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Bull

Mike Bartlett
Supporting Wall
Young Vic Maria Studio

Adam James, Eleanor Matsuura and Sam Troughton Credit: Robert Day
Eleanor Matsuura, Sam Troughton and Adam James Credit: Robert Day
Sam Troughton, Neal Stuke, Adam James and Eleanor Matsuura Credit: Robert Day

Mike Bartlett has never been afraid to experiment so it comes as no great surprise to see the man behind major works like Earthquakes in London, Chariots of Fire and King Charles III writing on a smaller scale.

In fact, Bull occupies territory similar to that in his early play, Contractions, which cannot compete with this taut, pared-down chiller.

Bull is set in the corporate world and hits the bull’s-eye as it depicts the pleasures and pains of today's ruthless rat race. The title could have multiple meanings and almost every one of them could fit, so well has it been scripted.

At the heart of this play, which was first seen in Sheffield before a jaunt across the Atlantic at 59E59, is a stand-out performance from Sam Troughton as desperately insecure misfit Thomas.

He is trapped in a Soutra Gilmour designed space that looks like a Perspex-walled boxing ring. There, along with Eleanor Matsuura's cool Isobel and Adam James as even cooler Tony, he finds himself in a contest to keep their jobs as the recession bites.

They have been told that their three-strong team is to be slimmed to two and an interview with Neil Stuke, playing the supercilious Carter, will decide who is to leave.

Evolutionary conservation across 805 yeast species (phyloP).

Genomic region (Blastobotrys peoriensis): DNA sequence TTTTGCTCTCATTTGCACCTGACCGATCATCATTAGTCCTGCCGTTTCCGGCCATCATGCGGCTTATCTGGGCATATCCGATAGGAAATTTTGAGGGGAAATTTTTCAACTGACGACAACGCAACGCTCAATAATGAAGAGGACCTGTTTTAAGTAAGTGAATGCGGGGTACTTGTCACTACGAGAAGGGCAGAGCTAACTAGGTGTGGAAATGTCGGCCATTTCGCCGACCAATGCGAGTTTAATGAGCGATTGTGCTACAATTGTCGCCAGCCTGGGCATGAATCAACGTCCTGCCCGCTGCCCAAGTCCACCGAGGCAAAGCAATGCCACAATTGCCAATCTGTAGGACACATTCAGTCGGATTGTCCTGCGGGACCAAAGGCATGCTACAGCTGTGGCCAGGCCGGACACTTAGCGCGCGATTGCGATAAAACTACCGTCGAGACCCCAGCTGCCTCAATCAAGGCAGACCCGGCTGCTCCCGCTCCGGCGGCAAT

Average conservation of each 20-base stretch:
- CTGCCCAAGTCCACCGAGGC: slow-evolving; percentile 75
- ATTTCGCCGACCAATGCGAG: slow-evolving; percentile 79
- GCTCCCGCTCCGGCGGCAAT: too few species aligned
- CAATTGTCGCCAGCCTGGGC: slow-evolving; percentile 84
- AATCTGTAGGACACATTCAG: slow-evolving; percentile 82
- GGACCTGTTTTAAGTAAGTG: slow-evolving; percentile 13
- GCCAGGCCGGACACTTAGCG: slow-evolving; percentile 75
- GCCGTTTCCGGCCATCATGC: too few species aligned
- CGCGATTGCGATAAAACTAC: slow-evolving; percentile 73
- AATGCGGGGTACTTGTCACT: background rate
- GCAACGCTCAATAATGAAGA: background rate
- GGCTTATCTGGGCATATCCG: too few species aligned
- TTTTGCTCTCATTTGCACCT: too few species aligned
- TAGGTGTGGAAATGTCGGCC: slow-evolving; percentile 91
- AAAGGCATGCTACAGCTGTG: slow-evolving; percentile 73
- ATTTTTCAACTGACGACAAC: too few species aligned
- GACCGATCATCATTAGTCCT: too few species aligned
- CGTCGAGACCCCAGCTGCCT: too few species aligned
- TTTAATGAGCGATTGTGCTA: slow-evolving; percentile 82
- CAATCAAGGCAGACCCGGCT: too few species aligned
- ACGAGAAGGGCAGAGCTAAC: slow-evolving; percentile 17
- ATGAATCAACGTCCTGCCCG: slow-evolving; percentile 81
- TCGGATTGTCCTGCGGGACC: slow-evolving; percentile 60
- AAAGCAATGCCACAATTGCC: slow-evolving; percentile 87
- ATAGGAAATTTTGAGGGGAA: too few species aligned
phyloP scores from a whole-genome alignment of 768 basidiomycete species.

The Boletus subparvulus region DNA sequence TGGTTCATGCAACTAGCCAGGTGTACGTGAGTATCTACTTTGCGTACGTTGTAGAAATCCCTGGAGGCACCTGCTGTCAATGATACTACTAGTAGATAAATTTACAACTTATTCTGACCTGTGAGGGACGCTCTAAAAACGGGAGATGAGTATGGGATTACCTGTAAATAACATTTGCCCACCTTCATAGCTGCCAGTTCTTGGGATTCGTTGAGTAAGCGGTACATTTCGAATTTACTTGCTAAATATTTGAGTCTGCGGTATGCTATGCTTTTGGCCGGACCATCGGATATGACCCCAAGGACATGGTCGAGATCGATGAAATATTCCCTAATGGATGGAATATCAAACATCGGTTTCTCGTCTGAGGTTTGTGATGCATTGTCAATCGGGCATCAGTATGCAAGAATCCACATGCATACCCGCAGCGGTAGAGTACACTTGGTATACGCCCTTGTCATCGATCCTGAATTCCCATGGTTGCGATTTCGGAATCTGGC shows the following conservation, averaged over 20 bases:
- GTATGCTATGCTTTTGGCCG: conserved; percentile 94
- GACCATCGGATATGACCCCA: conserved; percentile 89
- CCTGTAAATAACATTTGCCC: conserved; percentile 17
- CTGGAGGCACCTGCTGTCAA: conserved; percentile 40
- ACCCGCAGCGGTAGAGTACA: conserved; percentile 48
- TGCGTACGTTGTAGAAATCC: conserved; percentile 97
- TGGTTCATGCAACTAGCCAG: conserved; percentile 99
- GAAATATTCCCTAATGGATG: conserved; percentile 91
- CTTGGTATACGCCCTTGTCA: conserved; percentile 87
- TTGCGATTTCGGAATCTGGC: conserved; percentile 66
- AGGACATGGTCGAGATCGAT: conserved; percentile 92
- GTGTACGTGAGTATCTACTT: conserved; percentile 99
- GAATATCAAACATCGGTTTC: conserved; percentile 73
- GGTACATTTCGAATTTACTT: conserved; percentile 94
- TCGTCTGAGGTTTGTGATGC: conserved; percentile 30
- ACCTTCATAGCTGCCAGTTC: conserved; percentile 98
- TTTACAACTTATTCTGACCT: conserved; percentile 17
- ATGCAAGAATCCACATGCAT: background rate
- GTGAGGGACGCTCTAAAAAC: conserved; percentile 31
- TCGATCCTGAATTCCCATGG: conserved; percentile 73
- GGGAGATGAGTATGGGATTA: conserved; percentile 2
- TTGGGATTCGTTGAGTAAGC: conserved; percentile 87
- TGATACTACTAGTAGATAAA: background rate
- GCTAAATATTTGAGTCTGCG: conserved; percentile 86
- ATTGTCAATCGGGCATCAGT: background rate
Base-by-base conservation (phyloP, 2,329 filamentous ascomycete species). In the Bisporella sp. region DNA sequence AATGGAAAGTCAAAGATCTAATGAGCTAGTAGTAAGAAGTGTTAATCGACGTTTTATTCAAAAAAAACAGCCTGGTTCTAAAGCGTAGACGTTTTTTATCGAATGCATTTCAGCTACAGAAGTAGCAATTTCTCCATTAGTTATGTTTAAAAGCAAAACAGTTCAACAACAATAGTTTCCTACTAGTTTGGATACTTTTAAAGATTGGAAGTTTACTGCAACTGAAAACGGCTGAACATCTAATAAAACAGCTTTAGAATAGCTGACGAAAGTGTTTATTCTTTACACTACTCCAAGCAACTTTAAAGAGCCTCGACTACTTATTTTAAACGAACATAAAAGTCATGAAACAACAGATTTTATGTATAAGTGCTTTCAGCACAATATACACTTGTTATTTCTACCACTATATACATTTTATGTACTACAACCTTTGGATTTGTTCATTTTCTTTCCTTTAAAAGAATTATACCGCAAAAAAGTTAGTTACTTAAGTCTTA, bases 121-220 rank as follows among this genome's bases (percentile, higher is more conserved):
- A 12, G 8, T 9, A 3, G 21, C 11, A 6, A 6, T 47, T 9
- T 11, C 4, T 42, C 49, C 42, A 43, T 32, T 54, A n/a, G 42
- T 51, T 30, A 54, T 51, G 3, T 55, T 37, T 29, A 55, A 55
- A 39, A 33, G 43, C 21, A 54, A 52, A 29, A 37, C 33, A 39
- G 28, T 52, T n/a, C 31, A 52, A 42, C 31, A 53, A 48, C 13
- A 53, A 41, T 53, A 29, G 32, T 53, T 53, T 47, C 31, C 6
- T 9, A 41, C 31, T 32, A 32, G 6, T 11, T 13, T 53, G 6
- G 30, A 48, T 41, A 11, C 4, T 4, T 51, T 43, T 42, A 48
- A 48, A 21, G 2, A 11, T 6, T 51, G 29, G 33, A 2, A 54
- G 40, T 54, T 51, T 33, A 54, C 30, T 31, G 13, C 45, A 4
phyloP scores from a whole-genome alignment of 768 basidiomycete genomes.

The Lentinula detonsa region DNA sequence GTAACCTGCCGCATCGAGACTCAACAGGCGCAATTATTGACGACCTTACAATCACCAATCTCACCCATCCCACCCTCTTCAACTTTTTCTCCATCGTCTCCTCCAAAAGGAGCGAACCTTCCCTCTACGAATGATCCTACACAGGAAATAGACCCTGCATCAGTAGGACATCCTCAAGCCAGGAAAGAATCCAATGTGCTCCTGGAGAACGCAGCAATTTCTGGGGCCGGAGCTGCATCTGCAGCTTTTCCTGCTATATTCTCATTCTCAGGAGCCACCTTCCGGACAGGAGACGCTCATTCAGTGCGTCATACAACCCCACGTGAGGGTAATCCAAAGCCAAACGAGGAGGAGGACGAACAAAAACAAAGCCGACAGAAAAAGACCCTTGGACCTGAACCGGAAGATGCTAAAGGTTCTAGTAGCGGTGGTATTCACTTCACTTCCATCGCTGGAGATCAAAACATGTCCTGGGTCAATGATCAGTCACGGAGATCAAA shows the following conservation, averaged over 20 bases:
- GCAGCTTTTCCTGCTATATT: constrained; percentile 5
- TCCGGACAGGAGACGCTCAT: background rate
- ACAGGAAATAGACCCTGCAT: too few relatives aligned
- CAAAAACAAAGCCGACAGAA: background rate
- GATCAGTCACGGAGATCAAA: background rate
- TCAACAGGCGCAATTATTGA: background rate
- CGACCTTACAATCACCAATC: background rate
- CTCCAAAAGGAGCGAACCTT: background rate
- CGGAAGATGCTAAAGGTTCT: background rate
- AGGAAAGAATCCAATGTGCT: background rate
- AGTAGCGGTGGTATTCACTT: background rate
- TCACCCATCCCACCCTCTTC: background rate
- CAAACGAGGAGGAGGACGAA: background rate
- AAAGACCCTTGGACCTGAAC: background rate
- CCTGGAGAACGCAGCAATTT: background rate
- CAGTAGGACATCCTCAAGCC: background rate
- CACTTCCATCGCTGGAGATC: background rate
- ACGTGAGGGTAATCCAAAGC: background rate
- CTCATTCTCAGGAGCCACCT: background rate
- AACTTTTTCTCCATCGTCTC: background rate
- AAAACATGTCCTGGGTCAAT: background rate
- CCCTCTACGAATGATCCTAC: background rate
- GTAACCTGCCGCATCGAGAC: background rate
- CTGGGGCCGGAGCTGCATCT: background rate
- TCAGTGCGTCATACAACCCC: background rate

Despite protestations to the contrary, the two beautiful people seem to have have teamed up to bully and undermine Thomas. This might be in an attempt to persuade him to behave inappropriately or possibly a decision in the knowledge that he is already on his way.

The subtle attacks build horribly and ring absolutely true with an audience approximately 25% of which stands at ringside observing the action in terrifying close-up.

Thomas struggles to compete with these swift-thinking Masters of the Universe but hopes to beat them off when Carter arrives.

Part of Mike Bartlett's allegorical message about society more widely is that today, when it comes to survival of the fittest, the strong will always succeed, leaving the weak floundering (literally in this case).

Sadly, Carter is like an older version of his ruthless operators so seems as happy as they to have an opportunity to ditch the outsider.

Clare Lizzimore directs an impeccable cast led by Sam Troughton, whose final tantrum is quite remarkable, in a deeply unsettling but all too believable performance that lasts under an hour but contains much to ponder and will almost certainly have sold out the Maria Studio before the first London reviews have been published.

Reviewer: Philip Fisher